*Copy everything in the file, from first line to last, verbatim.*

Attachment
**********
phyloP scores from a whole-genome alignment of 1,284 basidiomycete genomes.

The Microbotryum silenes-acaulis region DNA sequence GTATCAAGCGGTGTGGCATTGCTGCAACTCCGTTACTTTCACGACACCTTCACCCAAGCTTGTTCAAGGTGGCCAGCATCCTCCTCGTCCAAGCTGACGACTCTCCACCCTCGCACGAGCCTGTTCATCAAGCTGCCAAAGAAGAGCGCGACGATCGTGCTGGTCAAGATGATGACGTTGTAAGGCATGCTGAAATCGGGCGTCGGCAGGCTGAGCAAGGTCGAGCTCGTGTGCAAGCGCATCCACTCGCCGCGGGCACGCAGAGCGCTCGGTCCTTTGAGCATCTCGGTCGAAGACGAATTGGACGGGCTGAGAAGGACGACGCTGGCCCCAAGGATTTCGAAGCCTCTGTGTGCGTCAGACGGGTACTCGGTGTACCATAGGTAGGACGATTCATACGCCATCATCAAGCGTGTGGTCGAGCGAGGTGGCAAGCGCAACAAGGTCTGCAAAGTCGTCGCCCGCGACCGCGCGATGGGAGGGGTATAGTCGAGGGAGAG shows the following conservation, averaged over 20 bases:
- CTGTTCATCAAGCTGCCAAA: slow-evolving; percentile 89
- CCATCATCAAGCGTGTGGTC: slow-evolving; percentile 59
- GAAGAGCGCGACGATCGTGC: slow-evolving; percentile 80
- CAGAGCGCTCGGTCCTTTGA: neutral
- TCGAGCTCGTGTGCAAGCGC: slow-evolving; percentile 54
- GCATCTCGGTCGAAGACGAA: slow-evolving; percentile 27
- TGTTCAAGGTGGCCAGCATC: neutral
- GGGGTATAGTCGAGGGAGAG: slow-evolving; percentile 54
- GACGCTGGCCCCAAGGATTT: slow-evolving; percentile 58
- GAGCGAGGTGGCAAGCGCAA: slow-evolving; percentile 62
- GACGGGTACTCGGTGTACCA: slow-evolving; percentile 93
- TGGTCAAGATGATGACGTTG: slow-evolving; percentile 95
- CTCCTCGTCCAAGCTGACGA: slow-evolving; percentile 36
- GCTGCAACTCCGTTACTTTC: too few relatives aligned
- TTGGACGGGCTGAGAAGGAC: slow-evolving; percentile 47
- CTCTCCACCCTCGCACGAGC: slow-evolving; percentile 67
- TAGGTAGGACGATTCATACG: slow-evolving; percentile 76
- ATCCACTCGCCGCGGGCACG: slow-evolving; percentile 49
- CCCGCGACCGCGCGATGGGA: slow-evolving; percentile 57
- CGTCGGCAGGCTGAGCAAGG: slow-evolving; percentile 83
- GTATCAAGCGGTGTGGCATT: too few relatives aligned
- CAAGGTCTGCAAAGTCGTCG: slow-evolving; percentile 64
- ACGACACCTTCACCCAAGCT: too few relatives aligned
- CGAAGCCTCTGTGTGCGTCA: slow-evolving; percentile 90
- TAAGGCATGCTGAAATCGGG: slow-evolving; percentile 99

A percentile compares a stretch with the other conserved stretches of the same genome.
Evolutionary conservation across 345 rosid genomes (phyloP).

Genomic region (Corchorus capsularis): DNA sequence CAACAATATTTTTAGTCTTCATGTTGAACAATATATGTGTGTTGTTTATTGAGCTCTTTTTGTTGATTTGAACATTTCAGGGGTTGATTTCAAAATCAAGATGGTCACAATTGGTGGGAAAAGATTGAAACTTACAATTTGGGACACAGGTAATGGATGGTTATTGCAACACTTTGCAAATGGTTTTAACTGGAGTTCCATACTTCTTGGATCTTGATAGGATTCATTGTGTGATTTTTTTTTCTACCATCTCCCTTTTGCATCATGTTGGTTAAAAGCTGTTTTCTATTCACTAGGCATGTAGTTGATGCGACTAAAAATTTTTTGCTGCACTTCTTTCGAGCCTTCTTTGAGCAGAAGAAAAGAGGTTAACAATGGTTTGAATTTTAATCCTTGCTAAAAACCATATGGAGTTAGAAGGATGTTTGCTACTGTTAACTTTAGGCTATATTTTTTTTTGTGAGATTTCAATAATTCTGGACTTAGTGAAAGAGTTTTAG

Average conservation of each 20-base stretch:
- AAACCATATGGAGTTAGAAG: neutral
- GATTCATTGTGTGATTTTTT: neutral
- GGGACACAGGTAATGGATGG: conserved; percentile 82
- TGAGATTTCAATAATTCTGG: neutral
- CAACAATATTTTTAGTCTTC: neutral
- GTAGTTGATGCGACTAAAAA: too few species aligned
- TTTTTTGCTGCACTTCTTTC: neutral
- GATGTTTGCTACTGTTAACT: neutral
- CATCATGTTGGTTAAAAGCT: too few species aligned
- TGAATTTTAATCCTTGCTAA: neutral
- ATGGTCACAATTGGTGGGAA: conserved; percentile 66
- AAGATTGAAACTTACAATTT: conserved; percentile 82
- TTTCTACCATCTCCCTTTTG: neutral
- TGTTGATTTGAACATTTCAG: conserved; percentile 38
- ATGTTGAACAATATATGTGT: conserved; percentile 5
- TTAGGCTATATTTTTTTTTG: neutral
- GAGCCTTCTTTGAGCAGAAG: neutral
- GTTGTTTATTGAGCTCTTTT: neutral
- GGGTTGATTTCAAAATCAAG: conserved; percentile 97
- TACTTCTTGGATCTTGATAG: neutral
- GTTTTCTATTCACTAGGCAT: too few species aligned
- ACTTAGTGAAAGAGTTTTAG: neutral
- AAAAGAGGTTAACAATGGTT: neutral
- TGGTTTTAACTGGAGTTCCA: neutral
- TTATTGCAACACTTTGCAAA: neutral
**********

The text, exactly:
phyloP scores from a whole-genome alignment of 1,284 basidiomycete genomes.

The Microbotryum silenes-acaulis region DNA sequence GTATCAAGCGGTGTGGCATTGCTGCAACTCCGTTACTTTCACGACACCTTCACCCAAGCTTGTTCAAGGTGGCCAGCATCCTCCTCGTCCAAGCTGACGACTCTCCACCCTCGCACGAGCCTGTTCATCAAGCTGCCAAAGAAGAGCGCGACGATCGTGCTGGTCAAGATGATGACGTTGTAAGGCATGCTGAAATCGGGCGTCGGCAGGCTGAGCAAGGTCGAGCTCGTGTGCAAGCGCATCCACTCGCCGCGGGCACGCAGAGCGCTCGGTCCTTTGAGCATCTCGGTCGAAGACGAATTGGACGGGCTGAGAAGGACGACGCTGGCCCCAAGGATTTCGAAGCCTCTGTGTGCGTCAGACGGGTACTCGGTGTACCATAGGTAGGACGATTCATACGCCATCATCAAGCGTGTGGTCGAGCGAGGTGGCAAGCGCAACAAGGTCTGCAAAGTCGTCGCCCGCGACCGCGCGATGGGAGGGGTATAGTCGAGGGAGAG shows the following conservation, averaged over 20 bases:
- CTGTTCATCAAGCTGCCAAA: slow-evolving; percentile 89
- CCATCATCAAGCGTGTGGTC: slow-evolving; percentile 59
- GAAGAGCGCGACGATCGTGC: slow-evolving; percentile 80
- CAGAGCGCTCGGTCCTTTGA: neutral
- TCGAGCTCGTGTGCAAGCGC: slow-evolving; percentile 54
- GCATCTCGGTCGAAGACGAA: slow-evolving; percentile 27
- TGTTCAAGGTGGCCAGCATC: neutral
- GGGGTATAGTCGAGGGAGAG: slow-evolving; percentile 54
- GACGCTGGCCCCAAGGATTT: slow-evolving; percentile 58
- GAGCGAGGTGGCAAGCGCAA: slow-evolving; percentile 62
- GACGGGTACTCGGTGTACCA: slow-evolving; percentile 93
- TGGTCAAGATGATGACGTTG: slow-evolving; percentile 95
- CTCCTCGTCCAAGCTGACGA: slow-evolving; percentile 36
- GCTGCAACTCCGTTACTTTC: too few relatives aligned
- TTGGACGGGCTGAGAAGGAC: slow-evolving; percentile 47
- CTCTCCACCCTCGCACGAGC: slow-evolving; percentile 67
- TAGGTAGGACGATTCATACG: slow-evolving; percentile 76
- ATCCACTCGCCGCGGGCACG: slow-evolving; percentile 49
- CCCGCGACCGCGCGATGGGA: slow-evolving; percentile 57
- CGTCGGCAGGCTGAGCAAGG: slow-evolving; percentile 83
- GTATCAAGCGGTGTGGCATT: too few relatives aligned
- CAAGGTCTGCAAAGTCGTCG: slow-evolving; percentile 64
- ACGACACCTTCACCCAAGCT: too few relatives aligned
- CGAAGCCTCTGTGTGCGTCA: slow-evolving; percentile 90
- TAAGGCATGCTGAAATCGGG: slow-evolving; percentile 99

A percentile compares a stretch with the other conserved stretches of the same genome.
Evolutionary conservation across 345 rosid genomes (phyloP).

Genomic region (Corchorus capsularis): DNA sequence CAACAATATTTTTAGTCTTCATGTTGAACAATATATGTGTGTTGTTTATTGAGCTCTTTTTGTTGATTTGAACATTTCAGGGGTTGATTTCAAAATCAAGATGGTCACAATTGGTGGGAAAAGATTGAAACTTACAATTTGGGACACAGGTAATGGATGGTTATTGCAACACTTTGCAAATGGTTTTAACTGGAGTTCCATACTTCTTGGATCTTGATAGGATTCATTGTGTGATTTTTTTTTCTACCATCTCCCTTTTGCATCATGTTGGTTAAAAGCTGTTTTCTATTCACTAGGCATGTAGTTGATGCGACTAAAAATTTTTTGCTGCACTTCTTTCGAGCCTTCTTTGAGCAGAAGAAAAGAGGTTAACAATGGTTTGAATTTTAATCCTTGCTAAAAACCATATGGAGTTAGAAGGATGTTTGCTACTGTTAACTTTAGGCTATATTTTTTTTTGTGAGATTTCAATAATTCTGGACTTAGTGAAAGAGTTTTAG

Average conservation of each 20-base stretch:
- AAACCATATGGAGTTAGAAG: neutral
- GATTCATTGTGTGATTTTTT: neutral
- GGGACACAGGTAATGGATGG: conserved; percentile 82
- TGAGATTTCAATAATTCTGG: neutral
- CAACAATATTTTTAGTCTTC: neutral
- GTAGTTGATGCGACTAAAAA: too few species aligned
- TTTTTTGCTGCACTTCTTTC: neutral
- GATGTTTGCTACTGTTAACT: neutral
- CATCATGTTGGTTAAAAGCT: too few species aligned
- TGAATTTTAATCCTTGCTAA: neutral
- ATGGTCACAATTGGTGGGAA: conserved; percentile 66
- AAGATTGAAACTTACAATTT: conserved; percentile 82
- TTTCTACCATCTCCCTTTTG: neutral
- TGTTGATTTGAACATTTCAG: conserved; percentile 38
- ATGTTGAACAATATATGTGT: conserved; percentile 5
- TTAGGCTATATTTTTTTTTG: neutral
- GAGCCTTCTTTGAGCAGAAG: neutral
- GTTGTTTATTGAGCTCTTTT: neutral
- GGGTTGATTTCAAAATCAAG: conserved; percentile 97
- TACTTCTTGGATCTTGATAG: neutral
- GTTTTCTATTCACTAGGCAT: too few species aligned
- ACTTAGTGAAAGAGTTTTAG: neutral
- AAAAGAGGTTAACAATGGTT: neutral
- TGGTTTTAACTGGAGTTCCA: neutral
- TTATTGCAACACTTTGCAAA: neutral